Thursday, 26 May 2016

Fallback for non-installed SQL Server Native Clients

- or how to survive in a world where you are not in control of everything.

Today I did deploy a small application that did connect to a MS SQL Server, so a driver was needed, and I do prefer to follow the recommendations on using the latest native drivers - and I also try and avoid ODBC as the plague.

What had slipped my mind until the first test user got an error - was that in a plain Windows installation only the "old" ODBC SQL Server driver exists - and since I really didn't want to involve the whole IT support/operation/packaging scenario - to get the SQL Server Native Client 11.0 client pushed out to some users around the world - who also would be lacking admin rights, so that they would not be able to install the drivers themselves - I had to include a fallback option.

I refuse still to understand why the newer Windows versions keep only having the old "SQL Server" ODBC driver and not also include a "native" one, when that is what is been recommended over and over again.



And unfortunately does the SQL Server Native Clients prefer to be installed, and can't just be provided by a single library like InterBase, FireBird and others.

So being easily able to stream files to a specific directory, but not install anything, I had to go for the lowest common denominator the ODBC driver.

When using FireDAC to connect to MS SQL is does try and use the latest native driver found, but it does not fallback to in the end and try the ODBC driver - since that is a different driver "set".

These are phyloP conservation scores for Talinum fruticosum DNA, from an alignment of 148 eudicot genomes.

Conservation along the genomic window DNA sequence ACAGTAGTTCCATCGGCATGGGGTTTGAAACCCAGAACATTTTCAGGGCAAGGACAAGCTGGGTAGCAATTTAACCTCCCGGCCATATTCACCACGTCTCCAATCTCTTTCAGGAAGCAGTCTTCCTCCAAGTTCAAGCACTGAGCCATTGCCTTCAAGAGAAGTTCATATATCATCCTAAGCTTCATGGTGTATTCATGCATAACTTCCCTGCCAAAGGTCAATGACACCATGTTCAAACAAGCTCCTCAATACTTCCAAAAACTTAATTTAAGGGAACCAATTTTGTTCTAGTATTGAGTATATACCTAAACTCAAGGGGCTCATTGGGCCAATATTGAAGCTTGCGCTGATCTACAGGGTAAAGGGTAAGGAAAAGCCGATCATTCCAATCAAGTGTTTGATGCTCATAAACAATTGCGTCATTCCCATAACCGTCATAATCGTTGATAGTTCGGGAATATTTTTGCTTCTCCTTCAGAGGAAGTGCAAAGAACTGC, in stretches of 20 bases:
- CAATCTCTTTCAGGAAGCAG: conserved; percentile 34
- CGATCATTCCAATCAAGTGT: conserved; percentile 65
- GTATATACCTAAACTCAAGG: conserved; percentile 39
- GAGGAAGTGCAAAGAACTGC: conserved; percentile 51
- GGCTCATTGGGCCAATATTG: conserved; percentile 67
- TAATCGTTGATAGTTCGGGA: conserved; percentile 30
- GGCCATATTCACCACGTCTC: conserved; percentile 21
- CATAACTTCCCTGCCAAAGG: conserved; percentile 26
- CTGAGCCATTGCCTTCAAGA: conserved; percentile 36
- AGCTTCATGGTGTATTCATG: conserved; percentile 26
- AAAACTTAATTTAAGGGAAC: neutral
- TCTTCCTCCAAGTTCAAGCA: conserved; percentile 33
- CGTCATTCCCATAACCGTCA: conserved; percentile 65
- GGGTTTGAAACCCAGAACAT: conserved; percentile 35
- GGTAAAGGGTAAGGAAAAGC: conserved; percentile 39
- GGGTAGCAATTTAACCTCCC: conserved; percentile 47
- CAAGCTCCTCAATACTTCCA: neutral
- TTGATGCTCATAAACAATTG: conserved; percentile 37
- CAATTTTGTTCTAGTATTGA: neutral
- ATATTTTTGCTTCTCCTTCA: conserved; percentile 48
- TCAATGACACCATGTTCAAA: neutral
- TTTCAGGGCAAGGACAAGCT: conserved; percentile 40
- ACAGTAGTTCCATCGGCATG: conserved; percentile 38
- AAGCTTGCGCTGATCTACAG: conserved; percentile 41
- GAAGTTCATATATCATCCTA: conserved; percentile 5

And I wanted to use the "best" possible client library - so I did check the registry prior to connecting to see if a native driver was installed:

const
  key1='\SOFTWARE\ODBC\ODBCINST.INI\SQL Server Native Client';
  key2='\SOFTWARE\ODBC\ODBCINST.INI\SQL Server Native Client 10.0';
  key3='\SOFTWARE\ODBC\ODBCINST.INI\SQL Server Native Client 11.0';
var
  reg: TRegistry;
begin
  FDConnection.Close;
  FDConnection.Params.Clear;
  reg := TRegistry.Create;
  reg.RootKey := HKEY_LOCAL_MACHINE;
  if reg.KeyExists(key1) or reg.KeyExists(key2) or reg.KeyExists(key3) then
  begin
    // Native driver
    FDConnection.DriverName := 'MSSQL';
    FDConnection.Params.Values['Server'] := 'MyDBServer';
    FDConnection.Params.Values['OSAuthent'] := 'No';
  end
  else
  begin
    // ODBC driver
    FDConnection.DriverName := 'ODBC';
    FDConnection.Params.Values['ODBCDriver'] := 'SQL Server';
    FDConnection.Params.Values['RDBMS'] := 'MSSQL';
    FDConnection.Params.Values['ODBCAdvanced'] := 'SERVER=MyDBServer';
  end;
  FreeAndNil(reg);
  FDConnection.Params.Values['Database'] := 'MY_DATA';
  FDConnection.Params.Values['User_Name'] := 'Scot';
  FDConnection.Params.Values['Password'] := 'Tiger';
  FDConnection.Open();
end;

So that should ensure that regardless of whatever native driver that is not there - I should still be able to run my application.

The above code is not the most elegant, and some would prefer to check if some of the driver files existed instead in the Windows system directory. Some would also prefer to just use connection-strings - the possibilities with FireDAC are plenty.

Any form of mandatory error checking and exception handling is also absent :D

But do remember since this now allows a more generic "old" connector to be used, the application also needs to carter for that - one thing I got bitten by - was the initial wish to optimize and use the datatype DATETIME2 (as recommended) - which ODBC does not handle correctly. So here I just changed the datatype.

Maybe more on the streaming and distribution of applications mention above later.